Key quotes (excerpts) from Secwépemc communities

Secwépemc wildfire experiences and ongoing wildfire impacts

  • “We just watched the fire that night, burn up the hill…even in that first night we were already feeling the sorrow of what was happening to our land.” – Former Kukpi7 (Chief) Ryan Day, Bonaparte First Nation
  • “To be kicked out of your home and have some stranger come tell you what to do in your backyard…That’s what hurt most, probably. That you’re treated like a refugee almost, in your own country.” – Bert William, Bonaparte First Nation
  • “We ended up fighting three or four fires around our community for days without any assistance. We felt if we would have actually left, we probably wouldn’t have any communities to come back to.” – John Liscomb, Stswecem’c Xget’tem Development Corporation
  • “70% of our traditional territory is burnt… it is about our rights as Indigenous people living off the land… I don’t think that that is taken seriously enough, because we manage our lands for generations and generations, and we have a hundred and ninety-two thousand hectares of complete devastation.” – Jenny Allen, Bonaparte First Nation

Indigenous and local knowledge

  • “I kept hearing that over and over again: ‘had you come to our community we would have been able to help you. We have people with local knowledge that could have helped you.’ [But] there was this level of arrogance on the province’s side that said, ‘we are the professionals, we know what we’re doing. We don’t need your help’.” – Angie Kane, Secwepemcúl’ecw Restoration and Stewardship Society
  • “They (B.C. Wildfire Service firefighters) don’t know the ground. They don’t know the winds. You talk to any First Nation hunter he’ll tell you when the wind changes, cos he has to know that to make his living…It’s just a disrespect for on the ground knowledge it’s a disrespect for traditional knowledge, it’s a disrespect for First Nations’ connection to the land.” – Mike Anderson, Skeetchestn Natural Resources

Secwépemc leadership and advocating for joint wildfire recovery

  • “I saw an opportunity for us to come together. We just knew that this was a vulnerable ecosystem. And so we just decided that there was a greater thing that needed to happen here.” – Former Kukpi7 (Chief) Ryan Day, Bonaparte First Nation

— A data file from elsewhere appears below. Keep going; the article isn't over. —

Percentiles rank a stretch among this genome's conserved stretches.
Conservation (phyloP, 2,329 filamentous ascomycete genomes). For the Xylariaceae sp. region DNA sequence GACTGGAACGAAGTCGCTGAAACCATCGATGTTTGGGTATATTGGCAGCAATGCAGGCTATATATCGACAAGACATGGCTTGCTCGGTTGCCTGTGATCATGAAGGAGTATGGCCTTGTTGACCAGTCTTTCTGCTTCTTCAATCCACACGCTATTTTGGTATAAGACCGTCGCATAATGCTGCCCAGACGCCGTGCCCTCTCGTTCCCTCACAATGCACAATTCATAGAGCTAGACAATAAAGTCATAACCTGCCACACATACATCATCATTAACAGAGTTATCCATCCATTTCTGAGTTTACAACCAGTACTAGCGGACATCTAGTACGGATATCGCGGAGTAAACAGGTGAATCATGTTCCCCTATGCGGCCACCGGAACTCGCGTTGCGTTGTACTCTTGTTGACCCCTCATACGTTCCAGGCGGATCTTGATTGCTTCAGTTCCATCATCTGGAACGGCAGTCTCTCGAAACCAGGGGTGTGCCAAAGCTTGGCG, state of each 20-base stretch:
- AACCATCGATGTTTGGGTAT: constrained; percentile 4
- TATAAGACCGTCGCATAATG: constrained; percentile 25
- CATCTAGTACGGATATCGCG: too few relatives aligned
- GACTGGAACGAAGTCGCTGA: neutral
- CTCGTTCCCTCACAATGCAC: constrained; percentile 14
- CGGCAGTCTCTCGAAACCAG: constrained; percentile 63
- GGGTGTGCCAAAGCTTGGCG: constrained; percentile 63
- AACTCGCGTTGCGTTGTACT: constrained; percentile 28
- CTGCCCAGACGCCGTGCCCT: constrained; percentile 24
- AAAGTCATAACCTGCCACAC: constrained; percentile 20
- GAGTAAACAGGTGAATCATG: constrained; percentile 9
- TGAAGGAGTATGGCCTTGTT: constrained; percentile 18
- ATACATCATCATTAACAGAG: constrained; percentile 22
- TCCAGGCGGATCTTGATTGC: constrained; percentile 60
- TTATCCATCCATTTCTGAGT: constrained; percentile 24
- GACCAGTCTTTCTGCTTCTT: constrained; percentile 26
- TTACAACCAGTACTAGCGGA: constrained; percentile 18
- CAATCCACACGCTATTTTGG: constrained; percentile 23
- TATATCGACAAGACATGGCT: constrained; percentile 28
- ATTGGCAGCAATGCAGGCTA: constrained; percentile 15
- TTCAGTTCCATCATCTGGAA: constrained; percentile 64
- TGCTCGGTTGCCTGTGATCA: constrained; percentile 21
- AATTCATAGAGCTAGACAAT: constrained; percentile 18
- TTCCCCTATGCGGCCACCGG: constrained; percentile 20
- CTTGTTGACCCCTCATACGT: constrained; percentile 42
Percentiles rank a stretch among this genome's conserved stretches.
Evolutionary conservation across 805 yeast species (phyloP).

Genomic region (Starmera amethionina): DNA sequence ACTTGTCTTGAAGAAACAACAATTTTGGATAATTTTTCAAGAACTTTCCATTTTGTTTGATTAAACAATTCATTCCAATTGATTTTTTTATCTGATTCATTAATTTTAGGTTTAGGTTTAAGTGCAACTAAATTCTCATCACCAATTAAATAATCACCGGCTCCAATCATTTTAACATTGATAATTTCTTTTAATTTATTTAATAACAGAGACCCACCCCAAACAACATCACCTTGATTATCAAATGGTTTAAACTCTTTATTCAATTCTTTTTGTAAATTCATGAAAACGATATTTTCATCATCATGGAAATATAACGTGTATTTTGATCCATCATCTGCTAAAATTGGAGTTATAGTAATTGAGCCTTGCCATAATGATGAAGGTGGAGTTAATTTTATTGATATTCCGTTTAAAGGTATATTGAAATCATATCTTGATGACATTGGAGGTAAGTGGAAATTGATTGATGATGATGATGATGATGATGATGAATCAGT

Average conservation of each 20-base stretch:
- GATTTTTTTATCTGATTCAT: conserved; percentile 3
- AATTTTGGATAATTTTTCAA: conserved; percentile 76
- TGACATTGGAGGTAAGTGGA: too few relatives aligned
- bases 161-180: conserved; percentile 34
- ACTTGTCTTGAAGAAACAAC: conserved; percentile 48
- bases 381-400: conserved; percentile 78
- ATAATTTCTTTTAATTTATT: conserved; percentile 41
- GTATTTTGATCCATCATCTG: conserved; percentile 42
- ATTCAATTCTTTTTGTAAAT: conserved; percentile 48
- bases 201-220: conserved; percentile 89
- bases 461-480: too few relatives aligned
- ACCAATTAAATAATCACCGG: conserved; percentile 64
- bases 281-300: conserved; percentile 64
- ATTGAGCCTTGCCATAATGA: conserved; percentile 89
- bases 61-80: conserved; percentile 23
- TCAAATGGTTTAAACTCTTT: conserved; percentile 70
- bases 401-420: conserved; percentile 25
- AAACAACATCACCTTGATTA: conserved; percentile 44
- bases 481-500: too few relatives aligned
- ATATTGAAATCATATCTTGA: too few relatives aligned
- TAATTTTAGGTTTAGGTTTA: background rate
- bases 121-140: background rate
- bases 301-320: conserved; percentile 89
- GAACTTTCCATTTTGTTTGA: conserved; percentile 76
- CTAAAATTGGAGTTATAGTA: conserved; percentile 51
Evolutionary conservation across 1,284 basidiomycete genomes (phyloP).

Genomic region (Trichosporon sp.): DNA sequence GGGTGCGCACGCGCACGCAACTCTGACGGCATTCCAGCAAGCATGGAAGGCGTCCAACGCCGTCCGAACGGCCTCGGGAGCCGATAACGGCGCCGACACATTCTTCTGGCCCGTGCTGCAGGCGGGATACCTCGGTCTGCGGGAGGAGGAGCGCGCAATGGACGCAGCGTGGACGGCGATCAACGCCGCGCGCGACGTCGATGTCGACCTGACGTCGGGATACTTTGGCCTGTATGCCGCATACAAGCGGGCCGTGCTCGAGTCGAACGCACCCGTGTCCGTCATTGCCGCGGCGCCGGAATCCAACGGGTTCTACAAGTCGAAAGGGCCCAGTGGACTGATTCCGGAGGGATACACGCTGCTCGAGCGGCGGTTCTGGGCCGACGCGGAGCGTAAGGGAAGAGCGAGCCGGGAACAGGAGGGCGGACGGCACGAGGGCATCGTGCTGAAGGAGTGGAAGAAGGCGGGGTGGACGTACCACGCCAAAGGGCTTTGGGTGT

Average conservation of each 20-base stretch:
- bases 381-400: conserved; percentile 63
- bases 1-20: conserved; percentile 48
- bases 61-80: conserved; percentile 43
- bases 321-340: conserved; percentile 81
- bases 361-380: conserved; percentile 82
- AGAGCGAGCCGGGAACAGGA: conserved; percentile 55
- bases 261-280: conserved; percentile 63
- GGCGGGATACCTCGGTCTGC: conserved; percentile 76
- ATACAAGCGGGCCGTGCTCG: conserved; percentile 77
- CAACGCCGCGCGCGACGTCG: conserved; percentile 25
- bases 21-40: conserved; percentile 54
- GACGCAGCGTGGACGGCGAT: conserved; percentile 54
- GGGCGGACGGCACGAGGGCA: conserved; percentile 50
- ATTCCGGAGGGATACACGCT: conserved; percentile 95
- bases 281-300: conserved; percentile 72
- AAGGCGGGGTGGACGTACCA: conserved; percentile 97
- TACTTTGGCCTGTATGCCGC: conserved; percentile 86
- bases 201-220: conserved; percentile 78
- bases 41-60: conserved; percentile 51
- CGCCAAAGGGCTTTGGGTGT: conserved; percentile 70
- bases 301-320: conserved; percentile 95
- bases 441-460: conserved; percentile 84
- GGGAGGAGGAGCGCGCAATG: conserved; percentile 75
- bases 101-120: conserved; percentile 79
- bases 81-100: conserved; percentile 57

• “We wanted things to be different. In the past we were totally ignored and really had no say in [wildfire management] and we still see the devastation out there and we didn’t want that to happen again. We just tried to push for an actual recovery plan and to be involved in creating that recovery plan. It’s just all to make things better.” – Stewart Fletcher, High Bar First Nation

Successes and looking forward

  • “We want control and resources to do it right… the identity that comes with doing that work, the skills, the way that it helps people to live, and rebuild who we are and our relationship to the land.” – Former Kukpi7 (Chief) Ryan Day, Bonaparte First Nation
  • “When we sat around the table and talked, it was all the same concerns regarding cultural heritage, archaeology, wildlife and the impacts of harvesting and development on the land. And when we sat at that table, as the group of four, five communities strong, we realized that we could make a difference.” – Angie Kane, Secwepemcúl’ecw Restoration and Stewardship Society
  • “In terms of really demonstrating a different way to work together, I think we were really successful… part of the success is the legacy that it leaves, which is that we’re likely never going to go back to old ways of doing things. The world is different going forward, at least locally, in how we can work together.” – Rachael Pollard, former District Manager, Ministry of Forests, Lands, Natural Resource Operations and Rural Development – District of Thompson Rivers; current Sustainable Resource Manager, Resource Practices Branch, Office of the Chief Forester, B.C.
  • “From the very start of everything, we’ve got to be involved… at every step of the way [in recovering our land]. Because [government and industry] just want to run out there [after a wildfire] and do everything, but slow it down, slow it down. It’ll get done but slow it down. This land is our land. Gotta remember that.” – Bert William, Bonaparte First Nation

Click here to go back to the media release, “Review of Elephant Hill fire calls for Indigenous leadership in wildfire management and recovery”.